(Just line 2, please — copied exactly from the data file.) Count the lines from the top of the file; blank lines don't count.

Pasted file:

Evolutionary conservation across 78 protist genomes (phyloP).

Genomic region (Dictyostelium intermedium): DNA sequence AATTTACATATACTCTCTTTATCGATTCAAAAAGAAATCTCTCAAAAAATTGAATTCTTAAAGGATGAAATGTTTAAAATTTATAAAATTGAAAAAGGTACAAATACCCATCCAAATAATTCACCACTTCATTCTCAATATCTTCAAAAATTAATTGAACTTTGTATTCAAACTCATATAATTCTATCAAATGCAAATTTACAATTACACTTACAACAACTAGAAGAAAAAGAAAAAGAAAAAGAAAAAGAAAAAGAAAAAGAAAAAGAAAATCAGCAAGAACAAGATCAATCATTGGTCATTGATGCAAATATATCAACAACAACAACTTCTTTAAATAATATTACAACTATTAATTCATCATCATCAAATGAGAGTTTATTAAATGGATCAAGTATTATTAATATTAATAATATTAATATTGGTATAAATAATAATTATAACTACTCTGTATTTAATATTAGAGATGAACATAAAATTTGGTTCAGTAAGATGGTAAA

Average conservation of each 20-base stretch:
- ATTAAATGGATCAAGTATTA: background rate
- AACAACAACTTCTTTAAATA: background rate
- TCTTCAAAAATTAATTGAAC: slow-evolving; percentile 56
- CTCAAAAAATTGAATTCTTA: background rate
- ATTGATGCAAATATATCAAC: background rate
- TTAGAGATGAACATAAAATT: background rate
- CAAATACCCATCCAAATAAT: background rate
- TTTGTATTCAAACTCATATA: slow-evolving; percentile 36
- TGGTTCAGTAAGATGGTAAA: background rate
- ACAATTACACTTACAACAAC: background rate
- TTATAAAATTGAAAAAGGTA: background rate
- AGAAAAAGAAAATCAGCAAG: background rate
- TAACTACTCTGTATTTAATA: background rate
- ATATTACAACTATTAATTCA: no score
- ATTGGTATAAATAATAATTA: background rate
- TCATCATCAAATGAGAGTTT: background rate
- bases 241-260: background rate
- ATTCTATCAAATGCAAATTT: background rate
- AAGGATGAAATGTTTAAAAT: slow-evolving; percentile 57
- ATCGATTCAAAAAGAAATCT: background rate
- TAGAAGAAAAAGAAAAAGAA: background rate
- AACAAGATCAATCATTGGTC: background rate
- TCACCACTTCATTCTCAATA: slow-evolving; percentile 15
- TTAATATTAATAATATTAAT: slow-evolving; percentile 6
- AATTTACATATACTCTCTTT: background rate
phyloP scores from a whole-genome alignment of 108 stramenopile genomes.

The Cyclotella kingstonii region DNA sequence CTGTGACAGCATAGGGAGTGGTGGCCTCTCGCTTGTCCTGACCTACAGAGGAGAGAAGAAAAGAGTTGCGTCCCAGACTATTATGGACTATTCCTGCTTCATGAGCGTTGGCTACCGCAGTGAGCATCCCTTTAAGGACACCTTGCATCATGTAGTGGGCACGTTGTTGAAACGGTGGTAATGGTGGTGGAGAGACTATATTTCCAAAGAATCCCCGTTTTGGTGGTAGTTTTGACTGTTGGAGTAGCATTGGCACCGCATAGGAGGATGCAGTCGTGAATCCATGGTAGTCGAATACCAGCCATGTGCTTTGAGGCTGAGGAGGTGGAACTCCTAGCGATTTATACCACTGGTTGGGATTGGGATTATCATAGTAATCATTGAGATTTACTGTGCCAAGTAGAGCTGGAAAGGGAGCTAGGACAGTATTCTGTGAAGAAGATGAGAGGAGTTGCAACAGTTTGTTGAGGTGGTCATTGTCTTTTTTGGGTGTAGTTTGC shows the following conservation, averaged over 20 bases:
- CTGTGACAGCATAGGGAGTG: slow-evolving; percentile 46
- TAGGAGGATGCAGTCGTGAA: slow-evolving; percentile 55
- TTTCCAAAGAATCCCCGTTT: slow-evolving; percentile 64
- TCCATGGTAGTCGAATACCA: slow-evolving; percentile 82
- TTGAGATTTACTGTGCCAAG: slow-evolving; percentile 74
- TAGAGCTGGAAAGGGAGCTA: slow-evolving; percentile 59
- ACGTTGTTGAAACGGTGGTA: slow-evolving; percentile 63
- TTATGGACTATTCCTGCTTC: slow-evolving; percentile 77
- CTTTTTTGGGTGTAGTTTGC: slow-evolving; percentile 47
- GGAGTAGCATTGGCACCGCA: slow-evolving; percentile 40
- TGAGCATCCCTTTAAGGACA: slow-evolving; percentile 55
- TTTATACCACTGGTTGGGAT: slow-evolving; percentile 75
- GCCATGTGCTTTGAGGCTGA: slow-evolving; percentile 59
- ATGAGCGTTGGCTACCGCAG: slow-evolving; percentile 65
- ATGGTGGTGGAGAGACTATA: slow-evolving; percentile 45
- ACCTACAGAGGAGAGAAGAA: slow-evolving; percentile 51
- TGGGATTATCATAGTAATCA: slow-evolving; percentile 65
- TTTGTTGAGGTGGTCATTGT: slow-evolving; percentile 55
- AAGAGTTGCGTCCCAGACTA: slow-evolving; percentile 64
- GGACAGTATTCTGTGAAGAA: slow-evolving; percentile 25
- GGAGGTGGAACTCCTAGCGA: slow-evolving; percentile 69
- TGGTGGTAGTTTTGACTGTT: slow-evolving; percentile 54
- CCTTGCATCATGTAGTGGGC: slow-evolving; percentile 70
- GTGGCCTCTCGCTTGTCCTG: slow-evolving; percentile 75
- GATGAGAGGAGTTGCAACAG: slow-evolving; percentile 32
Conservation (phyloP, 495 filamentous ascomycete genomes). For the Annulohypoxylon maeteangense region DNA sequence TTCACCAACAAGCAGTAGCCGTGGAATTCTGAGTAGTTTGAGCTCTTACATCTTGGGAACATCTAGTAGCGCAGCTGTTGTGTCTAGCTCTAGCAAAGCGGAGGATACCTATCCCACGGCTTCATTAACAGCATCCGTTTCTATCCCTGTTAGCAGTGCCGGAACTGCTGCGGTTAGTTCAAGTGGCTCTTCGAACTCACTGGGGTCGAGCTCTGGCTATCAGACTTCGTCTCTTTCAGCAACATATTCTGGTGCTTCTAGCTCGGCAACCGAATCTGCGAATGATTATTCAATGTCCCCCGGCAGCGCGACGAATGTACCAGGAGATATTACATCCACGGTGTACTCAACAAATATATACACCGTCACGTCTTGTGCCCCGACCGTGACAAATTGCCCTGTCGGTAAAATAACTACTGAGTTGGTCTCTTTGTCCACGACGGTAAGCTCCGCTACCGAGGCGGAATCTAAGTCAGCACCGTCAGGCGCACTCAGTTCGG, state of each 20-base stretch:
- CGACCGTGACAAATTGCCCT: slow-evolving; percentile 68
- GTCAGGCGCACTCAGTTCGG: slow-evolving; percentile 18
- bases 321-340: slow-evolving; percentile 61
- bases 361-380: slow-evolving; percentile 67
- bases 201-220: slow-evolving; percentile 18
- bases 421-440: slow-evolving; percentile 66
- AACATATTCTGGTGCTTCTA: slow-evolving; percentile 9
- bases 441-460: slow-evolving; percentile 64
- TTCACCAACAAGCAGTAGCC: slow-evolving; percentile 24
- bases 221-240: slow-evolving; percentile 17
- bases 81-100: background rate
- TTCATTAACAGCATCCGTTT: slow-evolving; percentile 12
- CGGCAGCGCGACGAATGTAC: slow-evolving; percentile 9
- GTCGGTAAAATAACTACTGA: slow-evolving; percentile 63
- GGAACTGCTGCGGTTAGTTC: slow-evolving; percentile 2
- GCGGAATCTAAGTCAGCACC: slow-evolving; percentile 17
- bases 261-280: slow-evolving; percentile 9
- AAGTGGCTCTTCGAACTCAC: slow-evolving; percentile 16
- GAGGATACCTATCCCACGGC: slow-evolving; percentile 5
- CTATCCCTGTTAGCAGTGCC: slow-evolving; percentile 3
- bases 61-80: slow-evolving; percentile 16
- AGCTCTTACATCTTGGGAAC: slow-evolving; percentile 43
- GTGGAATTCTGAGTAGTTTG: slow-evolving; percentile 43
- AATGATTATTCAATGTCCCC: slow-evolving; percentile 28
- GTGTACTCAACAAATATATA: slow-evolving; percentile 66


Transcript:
Genomic region (Dictyostelium intermedium): DNA sequence AATTTACATATACTCTCTTTATCGATTCAAAAAGAAATCTCTCAAAAAATTGAATTCTTAAAGGATGAAATGTTTAAAATTTATAAAATTGAAAAAGGTACAAATACCCATCCAAATAATTCACCACTTCATTCTCAATATCTTCAAAAATTAATTGAACTTTGTATTCAAACTCATATAATTCTATCAAATGCAAATTTACAATTACACTTACAACAACTAGAAGAAAAAGAAAAAGAAAAAGAAAAAGAAAAAGAAAAAGAAAAAGAAAATCAGCAAGAACAAGATCAATCATTGGTCATTGATGCAAATATATCAACAACAACAACTTCTTTAAATAATATTACAACTATTAATTCATCATCATCAAATGAGAGTTTATTAAATGGATCAAGTATTATTAATATTAATAATATTAATATTGGTATAAATAATAATTATAACTACTCTGTATTTAATATTAGAGATGAACATAAAATTTGGTTCAGTAAGATGGTAAA